Google Analytics’ standard reports are really great and offer up a wealth of great information. However sometimes this can get overwhelming as you may have to go into multiple reports to get one answer. Both Custom Reports and Dashboards help you overcome this issue by allowing you to combine certain dimensions and metrics together in order to make reporting and analysis easier.
Google Analytics Custom Reports
Custom reporting is really useful for a multitude of reasons, but first and foremost it allows you to see reports for some dimensions that Google Analytics doesn’t report on out of the box. These could be hostname reports (eg: what domains is your GA code firing one), custom dimensions (eg: dimensions you have created in your admin), or to combine out of the box dimensions together (eg: Paid Search Keywords with Time of Day). The second way to look at Custom Reports is from the metrics side of the fence. Google Analytics has standard metrics tables and organize them in the way they want. But what if you want to see Bounce Rate first, then Transaction Revenue second, then Sessions? Custom Reports allow you to organize your columns any which way you want, as well as group your own metrics in any way.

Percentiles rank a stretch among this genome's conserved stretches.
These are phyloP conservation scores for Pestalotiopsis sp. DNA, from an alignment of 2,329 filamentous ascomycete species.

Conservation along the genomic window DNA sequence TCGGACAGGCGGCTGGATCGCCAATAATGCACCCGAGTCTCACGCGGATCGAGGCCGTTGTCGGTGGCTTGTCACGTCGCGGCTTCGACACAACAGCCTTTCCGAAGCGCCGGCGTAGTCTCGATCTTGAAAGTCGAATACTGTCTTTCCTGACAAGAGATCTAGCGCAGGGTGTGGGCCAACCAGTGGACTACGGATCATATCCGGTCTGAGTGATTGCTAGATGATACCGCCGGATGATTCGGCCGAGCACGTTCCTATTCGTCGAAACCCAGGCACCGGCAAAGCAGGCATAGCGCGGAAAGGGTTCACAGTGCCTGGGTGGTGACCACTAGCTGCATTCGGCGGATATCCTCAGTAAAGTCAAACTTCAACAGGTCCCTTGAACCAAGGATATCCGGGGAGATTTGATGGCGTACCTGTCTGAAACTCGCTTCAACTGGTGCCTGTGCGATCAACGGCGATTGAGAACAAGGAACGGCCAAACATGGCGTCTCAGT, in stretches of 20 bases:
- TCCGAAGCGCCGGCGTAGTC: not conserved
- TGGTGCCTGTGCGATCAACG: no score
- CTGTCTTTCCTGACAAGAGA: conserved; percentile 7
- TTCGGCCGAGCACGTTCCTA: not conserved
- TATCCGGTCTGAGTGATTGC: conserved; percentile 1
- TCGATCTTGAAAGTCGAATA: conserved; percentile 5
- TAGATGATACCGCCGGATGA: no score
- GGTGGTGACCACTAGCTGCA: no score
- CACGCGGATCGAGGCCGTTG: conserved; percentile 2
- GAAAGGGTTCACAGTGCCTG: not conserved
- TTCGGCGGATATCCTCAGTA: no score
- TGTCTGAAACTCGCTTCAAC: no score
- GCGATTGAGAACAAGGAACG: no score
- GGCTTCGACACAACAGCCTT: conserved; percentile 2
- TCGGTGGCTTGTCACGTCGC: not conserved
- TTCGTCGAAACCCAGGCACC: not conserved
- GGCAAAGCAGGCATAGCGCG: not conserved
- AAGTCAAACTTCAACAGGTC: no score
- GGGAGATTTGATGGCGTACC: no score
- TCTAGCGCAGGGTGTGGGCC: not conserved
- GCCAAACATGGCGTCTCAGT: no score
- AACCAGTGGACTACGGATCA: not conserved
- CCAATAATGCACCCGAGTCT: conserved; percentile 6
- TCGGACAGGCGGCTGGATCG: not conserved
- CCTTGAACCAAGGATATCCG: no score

Google Analytics Dashboards
Admittedly the Google Analytics Dashboards aren’t anything to write home about. We here at Bluefin Strategy actually use the Google Analytics API to create our own reports within Google Sheets and then display things the way we want. You may also have more flexibility using Google Data Studio, although that comes with its own limitations. Never the less, if you’re looking for quick and dirty dashboards Google Analytics has you covered. The benefits are that they are easy to create, are retroactive, and you can apply both time comparisons AND advanced segments to them. The latter is the only reason we still use them at all.
From a strategic standpoint use dashboards as the first line of defense. What are the four to five metrics that really matter. What metrics actually affect the conversion on your website and what are the dimensions that matter most. You want your dashboards to be actionable as if they are waving a flag saying “Hey, something is wrong over here”. Don’t clutter them up with useless data points that would not help you make a better conversion decision. If you have more than six dashboard widgets you really need to ask yourself if this is really a “dashboard” or just one big report.